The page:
Wildfire Prevention

While we’re feeling the heat as truly summer-like temperatures in the 90s are making themselves known, the risk of wildfire increases throughout the country.

At the time this was written, 24 wildfires were burning throughout the country.  Maps put out by the National Interagency Fire Center (like this one) show the location of “large incidents,” or large uncontrollable fires that were currently burning at the time of map-making.  Other maps (like this one) can help you determine the likelihood of a wildfire starting in your area.

As a wise bear has said, we all have the power to prevent wildfires and forest fires.  Here at Special Collections, anyone looking through our poster collection will find several 1940s-era posters reminding us of this fact.

A somewhat menacing-looking Smokey reminds us to take care.


Smokey Bear, the bear who has such confidence in us humans to prevent forest fires, is the longest running PSA campaign in United States history.  In 1950, a bear cub was orphaned by a forest fire in New Mexico.  Rangers rescued him from the fire and nursed him back to health until he eventually left for a zoo in Washington, D.C. where he became the living symbol for the Smokey Bear fire prevention campaign that is still popular today.

As the poster to the left suggests, the importance of preventing wildfires was felt very strongly in the forties, due to the war-effort.  In fact, the first half of that decade was when this awareness/prevention campaign really started to spread like wildfire (pun intended).  Large, uncontained fires would take attention and supplies away from the troops that were in need of them, making forest fires not only a danger to those near them, but also to those overseas.  Luckily for all of us, there are several easy steps to take to prevent uncontained fires conveniently recorded on this poster, such as making sure your campfire has been put out thoroughly before breaking camp.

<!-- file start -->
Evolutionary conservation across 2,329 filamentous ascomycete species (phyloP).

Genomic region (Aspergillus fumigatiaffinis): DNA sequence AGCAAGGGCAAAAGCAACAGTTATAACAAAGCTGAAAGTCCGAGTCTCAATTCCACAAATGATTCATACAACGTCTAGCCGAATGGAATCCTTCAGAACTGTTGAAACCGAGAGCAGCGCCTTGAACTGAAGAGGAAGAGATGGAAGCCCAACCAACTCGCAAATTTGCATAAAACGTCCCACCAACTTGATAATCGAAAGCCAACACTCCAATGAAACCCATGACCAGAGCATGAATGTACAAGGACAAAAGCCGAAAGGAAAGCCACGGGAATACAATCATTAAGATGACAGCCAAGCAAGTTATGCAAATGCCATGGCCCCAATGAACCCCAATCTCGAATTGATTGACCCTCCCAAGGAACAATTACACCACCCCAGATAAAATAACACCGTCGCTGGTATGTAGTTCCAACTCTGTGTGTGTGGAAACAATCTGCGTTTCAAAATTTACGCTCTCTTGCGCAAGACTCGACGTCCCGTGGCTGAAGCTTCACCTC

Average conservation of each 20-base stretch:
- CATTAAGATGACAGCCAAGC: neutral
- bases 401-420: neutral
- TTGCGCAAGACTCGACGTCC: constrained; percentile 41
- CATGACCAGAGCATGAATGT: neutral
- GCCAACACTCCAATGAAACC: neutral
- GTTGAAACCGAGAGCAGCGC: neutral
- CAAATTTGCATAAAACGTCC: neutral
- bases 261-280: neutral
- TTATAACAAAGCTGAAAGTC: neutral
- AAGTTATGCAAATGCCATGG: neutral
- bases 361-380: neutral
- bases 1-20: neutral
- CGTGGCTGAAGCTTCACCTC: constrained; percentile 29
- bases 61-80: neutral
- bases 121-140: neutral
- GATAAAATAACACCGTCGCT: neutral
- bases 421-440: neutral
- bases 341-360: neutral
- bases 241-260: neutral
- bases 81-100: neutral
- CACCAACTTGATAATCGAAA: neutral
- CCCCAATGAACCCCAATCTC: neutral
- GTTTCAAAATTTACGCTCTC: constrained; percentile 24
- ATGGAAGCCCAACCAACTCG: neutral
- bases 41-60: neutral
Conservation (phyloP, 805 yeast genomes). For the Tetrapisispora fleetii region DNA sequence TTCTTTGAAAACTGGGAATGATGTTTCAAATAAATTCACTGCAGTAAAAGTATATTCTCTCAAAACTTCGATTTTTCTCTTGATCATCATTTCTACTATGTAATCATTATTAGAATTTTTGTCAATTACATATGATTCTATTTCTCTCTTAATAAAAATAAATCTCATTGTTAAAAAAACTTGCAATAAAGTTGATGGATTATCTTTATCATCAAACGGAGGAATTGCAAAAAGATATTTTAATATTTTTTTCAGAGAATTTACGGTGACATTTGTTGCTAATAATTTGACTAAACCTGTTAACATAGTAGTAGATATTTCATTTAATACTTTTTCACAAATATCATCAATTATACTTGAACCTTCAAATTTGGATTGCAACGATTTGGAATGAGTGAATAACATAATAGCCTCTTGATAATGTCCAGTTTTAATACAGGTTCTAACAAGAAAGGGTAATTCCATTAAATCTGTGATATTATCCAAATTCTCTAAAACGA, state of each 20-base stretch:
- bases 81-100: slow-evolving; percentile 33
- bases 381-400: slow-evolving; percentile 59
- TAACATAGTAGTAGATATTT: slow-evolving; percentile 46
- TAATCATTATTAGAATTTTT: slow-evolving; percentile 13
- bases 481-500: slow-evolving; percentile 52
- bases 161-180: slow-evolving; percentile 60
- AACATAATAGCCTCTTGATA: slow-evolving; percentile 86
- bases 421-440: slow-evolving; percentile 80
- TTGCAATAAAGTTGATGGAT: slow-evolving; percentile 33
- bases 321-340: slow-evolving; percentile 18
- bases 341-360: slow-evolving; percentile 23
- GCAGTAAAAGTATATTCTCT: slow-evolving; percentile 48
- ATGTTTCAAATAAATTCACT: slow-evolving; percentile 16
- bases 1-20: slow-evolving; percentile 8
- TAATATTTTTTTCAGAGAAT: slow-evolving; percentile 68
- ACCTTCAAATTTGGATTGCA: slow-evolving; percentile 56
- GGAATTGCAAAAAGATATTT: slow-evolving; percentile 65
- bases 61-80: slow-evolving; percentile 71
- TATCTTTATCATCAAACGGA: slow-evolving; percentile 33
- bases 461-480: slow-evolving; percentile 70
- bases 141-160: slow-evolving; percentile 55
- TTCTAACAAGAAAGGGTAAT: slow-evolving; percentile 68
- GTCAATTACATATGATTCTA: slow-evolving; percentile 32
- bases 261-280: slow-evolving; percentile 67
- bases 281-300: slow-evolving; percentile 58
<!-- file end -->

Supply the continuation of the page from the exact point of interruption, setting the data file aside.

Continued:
In addition to putting forth practical reasons for being careful with fire, the forestry service around this time also tugged at the heartstrings of Americans by issuing posters with Bambi and friends, imploring those that look upon them to not burn down their homes.  As the Disney movie had just debuted the previous year, this poster would have been particularly effective in its message of reminding people of the devastating effects fires have on forest wildlife.

So remember:

  • “only you can prevent wildfires”
  • to see these posters (and others) all you need to do is visit us at Special Collections!

Baby, It’s Hot Outside

The dog days of summer are finally upon us after a long and snowy winter.   As the mercury rises, we all begin to hear (and ask) that famous age-old, sarcastic question:  “Can it possibly get any hotter?”  Special Collections is here to forever lay that question to rest by providing the answer.

Yes.  Much hotter.

One hundred years ago today, on July 10, 1913, the hottest temperature ever was recorded, right here in the USA.  The appropriately named Furnace Creek Ranch in Death Valley, California reported a sizzling 134 °F (56.7 °C).  According to the National Park Service, summer temperatures in Death Valley average 120 °F throughout the day, before dropping into the nineties at night.

Washington Post, Feb. 13, 1916

A century-old Washington Post headline shows off the new world record.

Swing on in to Special Collections to escape our own summer heat wave.  Access to any of our books, microfilms or comics (along with our air conditioning) is, of course, free of charge.